Three Card Monte, Bailey Style
September 6, 2007
Grasping At Straws and Straw Men
September 11, 2007

Closets Are For Clothes, Stealth Is For Planes

Recently, I read a blog post about an FTM complaining about being judged by other transgender people about living “stealth.” To those of you who feel the need to live secretly, I say this; if you wish to live your life in a closet that is your choice. But don’t be surprised when I judge you for this. For as long as folks with passing privilege hide in their closets, there will be a stigma attached to transgender people because they will be defined by those that don’t or aren’t trying to pass. By being stealth, you’re shaming yourself and those who are like you. If you want to do that, be my guest.

I don’t think you bad, immoral, or unethical for living a “stealth” existence. I would say you’re a coward and delusional, if you think that you can live stealth in todays world. There’s ALWAYS a path back to your birth gender, so you’re about as stealth as Valerie Plame.

There is no integrity in hiding. There is no integrity in shame. You don’t like that judgment? Tough shit. Those of us that choose to be out by choice get judged daily. But we do so, because we know that the people that know and love us will have hearts and minds changed because of us. Because of them knowing us. If you aren’t moving us forward, you’re setting us back. You don’t like that? Go hide in your closet.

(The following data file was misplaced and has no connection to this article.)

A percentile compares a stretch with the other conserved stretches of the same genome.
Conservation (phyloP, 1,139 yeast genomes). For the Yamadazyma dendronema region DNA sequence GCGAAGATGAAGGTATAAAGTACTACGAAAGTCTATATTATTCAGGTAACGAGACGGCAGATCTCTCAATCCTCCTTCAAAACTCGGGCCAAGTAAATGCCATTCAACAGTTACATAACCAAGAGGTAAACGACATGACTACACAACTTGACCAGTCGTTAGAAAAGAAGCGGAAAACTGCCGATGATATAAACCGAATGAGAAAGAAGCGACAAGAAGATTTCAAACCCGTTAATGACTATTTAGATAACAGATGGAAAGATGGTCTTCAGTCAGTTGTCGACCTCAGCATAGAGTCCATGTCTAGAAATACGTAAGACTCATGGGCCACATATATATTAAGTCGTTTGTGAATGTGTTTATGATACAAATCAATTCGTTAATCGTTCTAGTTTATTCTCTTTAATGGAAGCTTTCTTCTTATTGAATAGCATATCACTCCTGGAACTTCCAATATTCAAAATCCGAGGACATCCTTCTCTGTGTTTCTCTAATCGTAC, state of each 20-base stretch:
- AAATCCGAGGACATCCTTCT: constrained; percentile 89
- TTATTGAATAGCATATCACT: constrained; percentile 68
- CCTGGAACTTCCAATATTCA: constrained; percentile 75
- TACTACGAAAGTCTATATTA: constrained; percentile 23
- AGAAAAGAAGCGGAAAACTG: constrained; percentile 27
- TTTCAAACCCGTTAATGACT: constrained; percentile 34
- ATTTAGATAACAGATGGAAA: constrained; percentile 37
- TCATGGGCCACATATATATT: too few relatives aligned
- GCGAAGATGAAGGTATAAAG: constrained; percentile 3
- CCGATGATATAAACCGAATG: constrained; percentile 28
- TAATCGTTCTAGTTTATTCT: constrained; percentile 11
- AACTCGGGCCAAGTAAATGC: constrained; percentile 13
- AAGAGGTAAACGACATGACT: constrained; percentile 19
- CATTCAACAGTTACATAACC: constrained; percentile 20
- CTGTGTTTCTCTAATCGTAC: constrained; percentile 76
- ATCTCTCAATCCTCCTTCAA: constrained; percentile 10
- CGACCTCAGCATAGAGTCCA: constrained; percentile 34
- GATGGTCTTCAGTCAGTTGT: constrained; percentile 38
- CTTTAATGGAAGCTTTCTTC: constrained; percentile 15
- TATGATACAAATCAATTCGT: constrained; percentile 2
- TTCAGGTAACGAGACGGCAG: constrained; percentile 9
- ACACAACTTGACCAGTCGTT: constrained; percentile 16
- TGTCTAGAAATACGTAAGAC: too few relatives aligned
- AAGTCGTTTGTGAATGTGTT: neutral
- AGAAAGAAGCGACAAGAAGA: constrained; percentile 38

129 Comments

  1. Marti Abernathey says:

    🙂 that’s always your choice.

  2. Em says:

    Well, you won’t catch me reading this blog again.

  3. Em says:

    Well, you won’t catch me reading this blog again.

  4. Cindi Knox says:

    I don’t care to judge others on being “stealth”, “woodworked”, or “closeted”. Each person has to work with what strengths – and weaknesses – she or he has.

    I, however, have decided to out myself on many occasions: at work (where I was hired without knowledge of my history), at school, at church, before the committee on ministry that is considering me for formation toward clergy, and at seminary.

    Why?

    Because transitioning sucked, and I don’t want it to suck for others.

    Because discrimination against transgendered people sucks, and I want it to stop.

    I currently have the strength to be out, and I will use that strength to help others, whether they share that strength or – especially – not.

  5. Cindi Knox says: